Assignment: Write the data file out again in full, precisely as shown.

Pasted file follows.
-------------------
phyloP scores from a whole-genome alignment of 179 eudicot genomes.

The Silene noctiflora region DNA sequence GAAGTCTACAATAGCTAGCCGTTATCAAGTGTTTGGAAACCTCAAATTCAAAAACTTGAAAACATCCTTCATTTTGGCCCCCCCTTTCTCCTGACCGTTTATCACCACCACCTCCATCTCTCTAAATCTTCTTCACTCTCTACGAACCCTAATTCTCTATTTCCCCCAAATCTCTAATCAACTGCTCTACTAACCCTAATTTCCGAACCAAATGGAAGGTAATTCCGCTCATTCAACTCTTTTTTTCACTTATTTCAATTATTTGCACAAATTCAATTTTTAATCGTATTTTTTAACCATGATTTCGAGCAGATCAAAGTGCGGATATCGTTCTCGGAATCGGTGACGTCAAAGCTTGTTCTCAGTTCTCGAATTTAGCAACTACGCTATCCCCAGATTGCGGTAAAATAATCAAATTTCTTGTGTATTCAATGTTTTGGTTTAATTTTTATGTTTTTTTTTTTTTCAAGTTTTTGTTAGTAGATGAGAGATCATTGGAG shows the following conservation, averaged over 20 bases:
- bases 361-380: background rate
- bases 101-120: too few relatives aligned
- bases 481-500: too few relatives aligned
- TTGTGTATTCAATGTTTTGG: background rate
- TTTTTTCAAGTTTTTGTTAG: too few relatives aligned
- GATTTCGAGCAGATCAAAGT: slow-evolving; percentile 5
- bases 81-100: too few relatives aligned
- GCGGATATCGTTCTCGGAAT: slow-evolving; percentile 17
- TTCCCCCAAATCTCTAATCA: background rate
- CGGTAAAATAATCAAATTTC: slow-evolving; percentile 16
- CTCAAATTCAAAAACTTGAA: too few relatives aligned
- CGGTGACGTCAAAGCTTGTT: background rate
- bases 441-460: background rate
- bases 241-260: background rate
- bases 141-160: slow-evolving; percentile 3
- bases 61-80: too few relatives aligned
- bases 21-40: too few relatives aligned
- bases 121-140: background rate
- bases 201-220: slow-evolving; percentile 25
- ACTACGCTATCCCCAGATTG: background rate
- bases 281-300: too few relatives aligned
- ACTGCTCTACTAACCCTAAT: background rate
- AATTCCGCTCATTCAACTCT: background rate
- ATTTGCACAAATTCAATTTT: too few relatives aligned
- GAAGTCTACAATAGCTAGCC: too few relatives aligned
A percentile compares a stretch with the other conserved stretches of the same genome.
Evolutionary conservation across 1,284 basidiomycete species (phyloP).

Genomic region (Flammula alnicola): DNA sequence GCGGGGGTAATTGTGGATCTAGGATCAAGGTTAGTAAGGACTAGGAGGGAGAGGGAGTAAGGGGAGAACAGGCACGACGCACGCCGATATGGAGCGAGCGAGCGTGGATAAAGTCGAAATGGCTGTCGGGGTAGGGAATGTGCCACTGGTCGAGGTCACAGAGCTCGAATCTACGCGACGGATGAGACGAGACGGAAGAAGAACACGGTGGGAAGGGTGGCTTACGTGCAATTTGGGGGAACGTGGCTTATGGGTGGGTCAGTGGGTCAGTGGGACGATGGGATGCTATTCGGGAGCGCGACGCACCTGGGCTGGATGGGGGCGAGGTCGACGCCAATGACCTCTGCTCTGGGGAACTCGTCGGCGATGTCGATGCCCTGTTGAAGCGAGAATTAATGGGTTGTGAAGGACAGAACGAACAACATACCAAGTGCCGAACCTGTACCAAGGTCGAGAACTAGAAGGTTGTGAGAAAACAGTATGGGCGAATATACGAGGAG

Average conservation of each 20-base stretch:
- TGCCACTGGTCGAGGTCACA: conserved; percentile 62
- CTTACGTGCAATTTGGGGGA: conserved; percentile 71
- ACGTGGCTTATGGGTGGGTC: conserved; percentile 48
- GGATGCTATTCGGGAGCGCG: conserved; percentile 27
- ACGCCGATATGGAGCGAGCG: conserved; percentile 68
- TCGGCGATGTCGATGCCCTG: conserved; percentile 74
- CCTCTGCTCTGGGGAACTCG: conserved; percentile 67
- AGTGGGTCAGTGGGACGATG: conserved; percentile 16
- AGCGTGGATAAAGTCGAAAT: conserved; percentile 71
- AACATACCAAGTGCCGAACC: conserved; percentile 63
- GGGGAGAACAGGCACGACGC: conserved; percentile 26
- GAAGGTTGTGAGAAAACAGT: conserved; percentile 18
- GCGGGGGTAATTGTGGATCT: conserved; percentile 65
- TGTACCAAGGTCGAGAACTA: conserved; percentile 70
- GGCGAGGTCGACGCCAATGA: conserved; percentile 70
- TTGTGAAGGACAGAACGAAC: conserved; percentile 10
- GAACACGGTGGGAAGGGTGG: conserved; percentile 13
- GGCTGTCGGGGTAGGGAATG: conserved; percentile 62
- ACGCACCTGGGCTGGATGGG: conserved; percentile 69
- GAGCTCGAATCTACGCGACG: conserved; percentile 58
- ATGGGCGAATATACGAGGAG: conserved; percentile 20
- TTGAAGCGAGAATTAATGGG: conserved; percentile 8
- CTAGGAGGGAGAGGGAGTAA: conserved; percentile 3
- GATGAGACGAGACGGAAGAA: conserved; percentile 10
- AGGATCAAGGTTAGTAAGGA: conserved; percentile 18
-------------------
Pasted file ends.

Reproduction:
phyloP scores from a whole-genome alignment of 179 eudicot genomes.

The Silene noctiflora region DNA sequence GAAGTCTACAATAGCTAGCCGTTATCAAGTGTTTGGAAACCTCAAATTCAAAAACTTGAAAACATCCTTCATTTTGGCCCCCCCTTTCTCCTGACCGTTTATCACCACCACCTCCATCTCTCTAAATCTTCTTCACTCTCTACGAACCCTAATTCTCTATTTCCCCCAAATCTCTAATCAACTGCTCTACTAACCCTAATTTCCGAACCAAATGGAAGGTAATTCCGCTCATTCAACTCTTTTTTTCACTTATTTCAATTATTTGCACAAATTCAATTTTTAATCGTATTTTTTAACCATGATTTCGAGCAGATCAAAGTGCGGATATCGTTCTCGGAATCGGTGACGTCAAAGCTTGTTCTCAGTTCTCGAATTTAGCAACTACGCTATCCCCAGATTGCGGTAAAATAATCAAATTTCTTGTGTATTCAATGTTTTGGTTTAATTTTTATGTTTTTTTTTTTTTCAAGTTTTTGTTAGTAGATGAGAGATCATTGGAG shows the following conservation, averaged over 20 bases:
- bases 361-380: background rate
- bases 101-120: too few relatives aligned
- bases 481-500: too few relatives aligned
- TTGTGTATTCAATGTTTTGG: background rate
- TTTTTTCAAGTTTTTGTTAG: too few relatives aligned
- GATTTCGAGCAGATCAAAGT: slow-evolving; percentile 5
- bases 81-100: too few relatives aligned
- GCGGATATCGTTCTCGGAAT: slow-evolving; percentile 17
- TTCCCCCAAATCTCTAATCA: background rate
- CGGTAAAATAATCAAATTTC: slow-evolving; percentile 16
- CTCAAATTCAAAAACTTGAA: too few relatives aligned
- CGGTGACGTCAAAGCTTGTT: background rate
- bases 441-460: background rate
- bases 241-260: background rate
- bases 141-160: slow-evolving; percentile 3
- bases 61-80: too few relatives aligned
- bases 21-40: too few relatives aligned
- bases 121-140: background rate
- bases 201-220: slow-evolving; percentile 25
- ACTACGCTATCCCCAGATTG: background rate
- bases 281-300: too few relatives aligned
- ACTGCTCTACTAACCCTAAT: background rate
- AATTCCGCTCATTCAACTCT: background rate
- ATTTGCACAAATTCAATTTT: too few relatives aligned
- GAAGTCTACAATAGCTAGCC: too few relatives aligned
A percentile compares a stretch with the other conserved stretches of the same genome.
Evolutionary conservation across 1,284 basidiomycete species (phyloP).

Genomic region (Flammula alnicola): DNA sequence GCGGGGGTAATTGTGGATCTAGGATCAAGGTTAGTAAGGACTAGGAGGGAGAGGGAGTAAGGGGAGAACAGGCACGACGCACGCCGATATGGAGCGAGCGAGCGTGGATAAAGTCGAAATGGCTGTCGGGGTAGGGAATGTGCCACTGGTCGAGGTCACAGAGCTCGAATCTACGCGACGGATGAGACGAGACGGAAGAAGAACACGGTGGGAAGGGTGGCTTACGTGCAATTTGGGGGAACGTGGCTTATGGGTGGGTCAGTGGGTCAGTGGGACGATGGGATGCTATTCGGGAGCGCGACGCACCTGGGCTGGATGGGGGCGAGGTCGACGCCAATGACCTCTGCTCTGGGGAACTCGTCGGCGATGTCGATGCCCTGTTGAAGCGAGAATTAATGGGTTGTGAAGGACAGAACGAACAACATACCAAGTGCCGAACCTGTACCAAGGTCGAGAACTAGAAGGTTGTGAGAAAACAGTATGGGCGAATATACGAGGAG

Average conservation of each 20-base stretch:
- TGCCACTGGTCGAGGTCACA: conserved; percentile 62
- CTTACGTGCAATTTGGGGGA: conserved; percentile 71
- ACGTGGCTTATGGGTGGGTC: conserved; percentile 48
- GGATGCTATTCGGGAGCGCG: conserved; percentile 27
- ACGCCGATATGGAGCGAGCG: conserved; percentile 68
- TCGGCGATGTCGATGCCCTG: conserved; percentile 74
- CCTCTGCTCTGGGGAACTCG: conserved; percentile 67
- AGTGGGTCAGTGGGACGATG: conserved; percentile 16
- AGCGTGGATAAAGTCGAAAT: conserved; percentile 71
- AACATACCAAGTGCCGAACC: conserved; percentile 63
- GGGGAGAACAGGCACGACGC: conserved; percentile 26
- GAAGGTTGTGAGAAAACAGT: conserved; percentile 18
- GCGGGGGTAATTGTGGATCT: conserved; percentile 65
- TGTACCAAGGTCGAGAACTA: conserved; percentile 70
- GGCGAGGTCGACGCCAATGA: conserved; percentile 70
- TTGTGAAGGACAGAACGAAC: conserved; percentile 10
- GAACACGGTGGGAAGGGTGG: conserved; percentile 13
- GGCTGTCGGGGTAGGGAATG: conserved; percentile 62
- ACGCACCTGGGCTGGATGGG: conserved; percentile 69
- GAGCTCGAATCTACGCGACG: conserved; percentile 58
- ATGGGCGAATATACGAGGAG: conserved; percentile 20
- TTGAAGCGAGAATTAATGGG: conserved; percentile 8
- CTAGGAGGGAGAGGGAGTAA: conserved; percentile 3
- GATGAGACGAGACGGAAGAA: conserved; percentile 10
- AGGATCAAGGTTAGTAAGGA: conserved; percentile 18